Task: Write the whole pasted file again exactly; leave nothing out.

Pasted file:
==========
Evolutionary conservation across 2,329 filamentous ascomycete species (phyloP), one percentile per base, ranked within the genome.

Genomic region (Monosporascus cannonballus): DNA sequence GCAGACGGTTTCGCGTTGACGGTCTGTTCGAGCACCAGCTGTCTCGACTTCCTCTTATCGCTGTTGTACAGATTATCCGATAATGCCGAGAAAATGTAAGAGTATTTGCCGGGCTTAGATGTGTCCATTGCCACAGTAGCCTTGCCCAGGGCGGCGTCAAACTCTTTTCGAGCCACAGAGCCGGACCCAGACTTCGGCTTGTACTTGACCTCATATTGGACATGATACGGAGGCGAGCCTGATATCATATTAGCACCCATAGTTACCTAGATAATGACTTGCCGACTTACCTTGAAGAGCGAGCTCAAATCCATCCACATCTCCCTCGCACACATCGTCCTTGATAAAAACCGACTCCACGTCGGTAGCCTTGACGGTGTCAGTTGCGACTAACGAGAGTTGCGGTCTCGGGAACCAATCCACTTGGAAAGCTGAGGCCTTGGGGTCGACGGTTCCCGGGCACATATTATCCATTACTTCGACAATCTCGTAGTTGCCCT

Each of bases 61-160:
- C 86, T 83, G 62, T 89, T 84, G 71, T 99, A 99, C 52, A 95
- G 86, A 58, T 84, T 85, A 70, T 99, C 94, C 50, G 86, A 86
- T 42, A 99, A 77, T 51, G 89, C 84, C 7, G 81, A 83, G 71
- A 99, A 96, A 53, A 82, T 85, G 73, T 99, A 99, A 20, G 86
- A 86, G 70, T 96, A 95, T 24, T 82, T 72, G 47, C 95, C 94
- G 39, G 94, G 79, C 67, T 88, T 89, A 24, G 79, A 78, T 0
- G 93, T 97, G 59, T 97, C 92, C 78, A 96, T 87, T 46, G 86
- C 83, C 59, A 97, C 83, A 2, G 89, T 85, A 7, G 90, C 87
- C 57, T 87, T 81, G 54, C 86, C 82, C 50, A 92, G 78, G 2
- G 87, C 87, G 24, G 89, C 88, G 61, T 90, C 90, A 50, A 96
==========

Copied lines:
Evolutionary conservation across 2,329 filamentous ascomycete species (phyloP), one percentile per base, ranked within the genome.

Genomic region (Monosporascus cannonballus): DNA sequence GCAGACGGTTTCGCGTTGACGGTCTGTTCGAGCACCAGCTGTCTCGACTTCCTCTTATCGCTGTTGTACAGATTATCCGATAATGCCGAGAAAATGTAAGAGTATTTGCCGGGCTTAGATGTGTCCATTGCCACAGTAGCCTTGCCCAGGGCGGCGTCAAACTCTTTTCGAGCCACAGAGCCGGACCCAGACTTCGGCTTGTACTTGACCTCATATTGGACATGATACGGAGGCGAGCCTGATATCATATTAGCACCCATAGTTACCTAGATAATGACTTGCCGACTTACCTTGAAGAGCGAGCTCAAATCCATCCACATCTCCCTCGCACACATCGTCCTTGATAAAAACCGACTCCACGTCGGTAGCCTTGACGGTGTCAGTTGCGACTAACGAGAGTTGCGGTCTCGGGAACCAATCCACTTGGAAAGCTGAGGCCTTGGGGTCGACGGTTCCCGGGCACATATTATCCATTACTTCGACAATCTCGTAGTTGCCCT

Each of bases 61-160:
- C 86, T 83, G 62, T 89, T 84, G 71, T 99, A 99, C 52, A 95
- G 86, A 58, T 84, T 85, A 70, T 99, C 94, C 50, G 86, A 86
- T 42, A 99, A 77, T 51, G 89, C 84, C 7, G 81, A 83, G 71
- A 99, A 96, A 53, A 82, T 85, G 73, T 99, A 99, A 20, G 86
- A 86, G 70, T 96, A 95, T 24, T 82, T 72, G 47, C 95, C 94
- G 39, G 94, G 79, C 67, T 88, T 89, A 24, G 79, A 78, T 0
- G 93, T 97, G 59, T 97, C 92, C 78, A 96, T 87, T 46, G 86
- C 83, C 59, A 97, C 83, A 2, G 89, T 85, A 7, G 90, C 87
- C 57, T 87, T 81, G 54, C 86, C 82, C 50, A 92, G 78, G 2
- G 87, C 87, G 24, G 89, C 88, G 61, T 90, C 90, A 50, A 96